I love working with teams - both as a member and as a coach.
I did when I was an EHO leading technical training programmes for groups of business customers. I did as a manager when I realised the potential of building high performing teams that delivered. I did as a CE supporting partners to develop ambition, trust and delivery plans. And I do now as a coach after introducing Team Coaching into my work.
So what is it about teams that draws, inspires and energises?
One-one coaching can be very powerful and transformational. I know from my own experience of coaching and being coached that there are some things that are best worked on in the private, challenging and supportive environment of a coaching partnership.
But I also know that as a coach and as a client there are some things that work better when teams of people come together to work on things in a coaching space.
Much of my work is with leaders across the public sector who invest in coaching to get more things done, develop their careers and transform services for people . One-one coaching can achieve incredible outcomes for individuals. But at times both clients and coaches get a bit frustrated. Often this is because the wider team can stymie even the best thought out strategies for change. These experiences led me to explore the potential of high performance senior team coaching.
So what is high performance senior team coaching?
I first came across it when I was a CE. I'd built a strong, creative team and results were good. We'd moved from an insular, slightly sluggish council when I took up the helm to one that was delivering good services - high levels of customer satisfaction and staff engagement, good relationships, innovative solutions to community challenges. But, we knew that we could achieve more if we were brave enough to open ourselves up to challenge. So I invited in two team coaches to work with the senior team over a six month period.
What was it like?
Hard, challenging, time consuming, painful at times, joyful, searching, life changing, inspiring, transformational, a brilliant investment.
We looked at the overall effectiveness of the team. How we assessed ourselves and how the next level of managers assessed us. What were our strengths? Where were the blind spots? What was our collective ambition? How comfortable we were with challenging the folk we worked with, liked and respected. How we listened - or didn't! How we structured our time together.
It's quite hard to measure direct ROI from coaching investment despite a lot of very clever people trying. How do you put a value on some of the intangibles that come from a senior team working together really well. For Blaby the high level results around customer satisfaction, staff engagement, financial sustainability and external verification of services got even better and better. How much could be directly related to the senior team coaching investment is difficult to say. But, decisions were being made more quickly and implemented differently, creative ideas were flowing up from the front line and being put into practice, people were more comfortable with challenge and holding each other accountable for collective decisions and delivery.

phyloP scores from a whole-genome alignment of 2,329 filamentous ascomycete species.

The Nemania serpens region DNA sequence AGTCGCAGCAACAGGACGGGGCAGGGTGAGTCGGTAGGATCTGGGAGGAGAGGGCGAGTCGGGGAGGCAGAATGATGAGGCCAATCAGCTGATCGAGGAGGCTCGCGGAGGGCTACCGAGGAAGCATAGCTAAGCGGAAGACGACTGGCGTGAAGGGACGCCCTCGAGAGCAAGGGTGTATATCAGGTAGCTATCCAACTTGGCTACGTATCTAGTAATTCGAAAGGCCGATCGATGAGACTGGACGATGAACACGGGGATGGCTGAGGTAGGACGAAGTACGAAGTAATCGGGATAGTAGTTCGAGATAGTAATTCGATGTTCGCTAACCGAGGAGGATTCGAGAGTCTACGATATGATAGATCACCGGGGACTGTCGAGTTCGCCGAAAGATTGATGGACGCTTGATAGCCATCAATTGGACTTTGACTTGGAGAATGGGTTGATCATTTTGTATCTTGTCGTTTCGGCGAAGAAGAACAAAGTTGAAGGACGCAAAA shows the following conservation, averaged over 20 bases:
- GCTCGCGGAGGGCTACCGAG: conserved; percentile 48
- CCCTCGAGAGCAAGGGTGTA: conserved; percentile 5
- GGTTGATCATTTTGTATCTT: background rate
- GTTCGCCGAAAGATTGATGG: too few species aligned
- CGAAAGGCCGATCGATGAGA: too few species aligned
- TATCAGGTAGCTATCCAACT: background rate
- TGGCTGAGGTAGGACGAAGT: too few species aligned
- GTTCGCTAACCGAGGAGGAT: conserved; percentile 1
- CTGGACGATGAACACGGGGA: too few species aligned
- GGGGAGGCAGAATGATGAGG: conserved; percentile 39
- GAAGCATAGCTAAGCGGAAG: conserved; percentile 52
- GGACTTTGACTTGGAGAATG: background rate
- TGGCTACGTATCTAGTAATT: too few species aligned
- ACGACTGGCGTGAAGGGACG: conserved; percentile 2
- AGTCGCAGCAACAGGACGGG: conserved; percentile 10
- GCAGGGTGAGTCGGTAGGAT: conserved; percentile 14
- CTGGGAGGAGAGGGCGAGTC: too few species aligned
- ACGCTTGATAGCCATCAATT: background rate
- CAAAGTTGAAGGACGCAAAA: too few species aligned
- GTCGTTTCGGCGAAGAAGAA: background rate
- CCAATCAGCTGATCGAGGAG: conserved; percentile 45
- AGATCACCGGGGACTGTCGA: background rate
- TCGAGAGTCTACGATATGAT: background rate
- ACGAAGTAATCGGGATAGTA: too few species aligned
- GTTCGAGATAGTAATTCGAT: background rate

When we look at the work of people like Patrick Lencioni, Chris Henderson and Roger Schwartz, who have focused their work and research into what makes high performing teams succeed we see some common factors emerging
- Lencioni in his great book "Overcoming the Five Dysfunctions of a Team" highlights key factors that exist in high performing teams.
- Henderson in his practical book "Jump" identifies 6 levels of conversations which high performing teams regularly hold.
- Schwartz' work in "The Skilled Facilitator" focuses on individual behaviours and looks at helpful comparisons of a mutual learning mindset and a control mindset.
Behavioural science gives us some great tools to use with teams to help them get insight. Things such as Behavioural Analysis and Process Consulting can really help teams get data and insight which they wouldn't get from more traditional team interventions such as team building and training.
Team coaching isn't for the faint hearted. This applies to teams embarking on a team coaching programme and to coaches working in the team coaching space. It requires times, energy, an ability to take on board, at times, uncomfortable data, feelings and experiences
But people go to work to do a good job, make a difference and feel satisfied. Far too often the processes in organisations and teams stifle energy and potential to deliver the very best results
I work with Emily Jones, Turnstone Coaching Solutions, in the team coaching space. We specialise in working with senior leadership teams across the public and not for profit sectors to help them gather the insight and confidence to make changes which really improve performance
Our approach is to really get to understand the client, their teams, their challenges, and their ambitions before any real work starts with the team.
A typical team coaching programme, if there is any such thing, runs over a period of several months and includes team sessions and one-one coaching.
If you work in a team and are hungry to see what you can really achieve get in touch for a chat about how team coaching could work for you. We love helping folk explore what might work for them.